Diana was referred to the IMCA service by her Social Worker as a decision needed to be made as regards her long term accommodation on discharge from respite care.  The IMCA noted that no formal capacity assessment was available and she requested that the Decision Maker should record this assessment, which was done.

Diana was recorded as having no family or friends who could be consulted in this decision and was therefore entitled to the statutory support of an IMCA as regards this decision.

The IMCA visited Diana and introduced herself and tried to explain her role. The IMCA could see that Diana was upset and did not want her to become more anxious and so tailored her support and questions to avoid this. Diana said that she wanted to go home and repeated this a number of times. She mentioned her previous home and her feeling about this.

The IMCA accessed Diana’s care home records. From the information gathered, the IMCA ascertained that it appeared that the level of care Diana was currently requiring was 24 hour.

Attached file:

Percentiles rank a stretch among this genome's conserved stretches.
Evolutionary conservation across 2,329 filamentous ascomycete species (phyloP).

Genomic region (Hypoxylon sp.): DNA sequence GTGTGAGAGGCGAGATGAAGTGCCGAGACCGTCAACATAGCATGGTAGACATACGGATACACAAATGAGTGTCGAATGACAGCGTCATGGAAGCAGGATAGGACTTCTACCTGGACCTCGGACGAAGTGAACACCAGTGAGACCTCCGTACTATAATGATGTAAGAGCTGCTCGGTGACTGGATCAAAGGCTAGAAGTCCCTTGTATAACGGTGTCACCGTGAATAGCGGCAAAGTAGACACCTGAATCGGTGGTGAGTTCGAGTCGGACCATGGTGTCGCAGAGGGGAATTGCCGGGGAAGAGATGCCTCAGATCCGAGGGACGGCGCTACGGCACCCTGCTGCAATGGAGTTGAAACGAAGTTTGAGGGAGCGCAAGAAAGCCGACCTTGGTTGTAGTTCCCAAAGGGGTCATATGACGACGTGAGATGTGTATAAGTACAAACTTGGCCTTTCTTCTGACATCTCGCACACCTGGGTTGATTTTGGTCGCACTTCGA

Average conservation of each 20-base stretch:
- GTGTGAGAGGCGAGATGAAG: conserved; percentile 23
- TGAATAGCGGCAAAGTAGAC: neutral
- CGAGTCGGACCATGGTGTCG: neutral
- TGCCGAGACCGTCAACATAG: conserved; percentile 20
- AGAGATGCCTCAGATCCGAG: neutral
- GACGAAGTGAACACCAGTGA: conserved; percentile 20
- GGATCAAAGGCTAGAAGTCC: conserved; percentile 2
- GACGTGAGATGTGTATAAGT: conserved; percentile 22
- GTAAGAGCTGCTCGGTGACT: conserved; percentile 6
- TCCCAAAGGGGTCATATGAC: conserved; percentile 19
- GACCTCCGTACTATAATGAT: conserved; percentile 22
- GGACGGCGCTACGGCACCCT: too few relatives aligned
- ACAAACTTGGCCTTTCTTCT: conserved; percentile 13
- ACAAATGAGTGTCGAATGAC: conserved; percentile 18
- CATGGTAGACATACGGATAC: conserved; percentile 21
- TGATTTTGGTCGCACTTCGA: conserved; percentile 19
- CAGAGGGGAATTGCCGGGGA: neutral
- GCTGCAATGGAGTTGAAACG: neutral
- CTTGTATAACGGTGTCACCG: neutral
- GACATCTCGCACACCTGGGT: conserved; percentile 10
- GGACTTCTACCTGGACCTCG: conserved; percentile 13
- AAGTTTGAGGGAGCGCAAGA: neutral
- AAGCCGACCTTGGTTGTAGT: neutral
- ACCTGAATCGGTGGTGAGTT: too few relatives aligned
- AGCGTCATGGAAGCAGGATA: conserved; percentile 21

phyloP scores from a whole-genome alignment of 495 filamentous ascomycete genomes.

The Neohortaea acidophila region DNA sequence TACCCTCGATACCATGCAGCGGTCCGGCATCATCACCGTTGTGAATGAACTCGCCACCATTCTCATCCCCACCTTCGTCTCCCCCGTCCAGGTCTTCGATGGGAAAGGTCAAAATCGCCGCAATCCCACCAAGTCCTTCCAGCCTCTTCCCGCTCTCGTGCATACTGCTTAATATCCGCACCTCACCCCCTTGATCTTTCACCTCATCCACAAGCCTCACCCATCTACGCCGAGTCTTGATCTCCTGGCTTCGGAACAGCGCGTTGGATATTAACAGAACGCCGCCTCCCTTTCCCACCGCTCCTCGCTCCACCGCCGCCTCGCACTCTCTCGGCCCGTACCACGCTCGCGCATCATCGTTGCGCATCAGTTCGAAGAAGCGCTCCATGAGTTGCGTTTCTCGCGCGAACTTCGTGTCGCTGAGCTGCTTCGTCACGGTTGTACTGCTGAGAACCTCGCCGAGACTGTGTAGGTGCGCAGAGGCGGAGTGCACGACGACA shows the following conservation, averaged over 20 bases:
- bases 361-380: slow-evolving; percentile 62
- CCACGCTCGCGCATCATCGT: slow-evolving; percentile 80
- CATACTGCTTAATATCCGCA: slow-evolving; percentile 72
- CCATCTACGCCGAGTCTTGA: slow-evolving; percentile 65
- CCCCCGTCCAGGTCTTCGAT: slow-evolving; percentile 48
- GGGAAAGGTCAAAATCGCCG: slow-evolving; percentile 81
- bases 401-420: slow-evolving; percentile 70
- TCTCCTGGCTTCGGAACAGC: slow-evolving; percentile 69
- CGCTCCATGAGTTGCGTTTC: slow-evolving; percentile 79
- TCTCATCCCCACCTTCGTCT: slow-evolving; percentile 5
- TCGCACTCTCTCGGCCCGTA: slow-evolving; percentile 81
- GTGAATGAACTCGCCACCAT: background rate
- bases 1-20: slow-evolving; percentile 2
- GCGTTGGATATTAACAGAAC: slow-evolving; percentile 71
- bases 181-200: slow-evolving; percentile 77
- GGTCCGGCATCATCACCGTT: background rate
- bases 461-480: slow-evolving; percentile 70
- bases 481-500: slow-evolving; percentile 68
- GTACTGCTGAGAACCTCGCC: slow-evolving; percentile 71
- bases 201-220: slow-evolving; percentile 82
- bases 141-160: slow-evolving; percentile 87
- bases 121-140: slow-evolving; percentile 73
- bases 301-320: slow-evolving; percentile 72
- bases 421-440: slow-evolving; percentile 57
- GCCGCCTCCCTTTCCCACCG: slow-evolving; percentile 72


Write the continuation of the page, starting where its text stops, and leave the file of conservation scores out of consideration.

The IMCA report noted that any placement should be able to meet Diana’s escalating needs in the light of her progressive condition, adding that it is likely to be against the Mental Capacity Act principles for Diana to experience multiple moves. 

The professionals felt that a specialist placement was required.

The IMCA said that it should also be ensured that the situation was communicated to Diana as clearly as possible and that time be taken to do this.  The IMCA also noted that Diana’s personal items should be expediently transferred to her new home so that she would have these around her on discharge.

A placement was found and after further discussions and assessment it was felt that this would be suitable for Diana.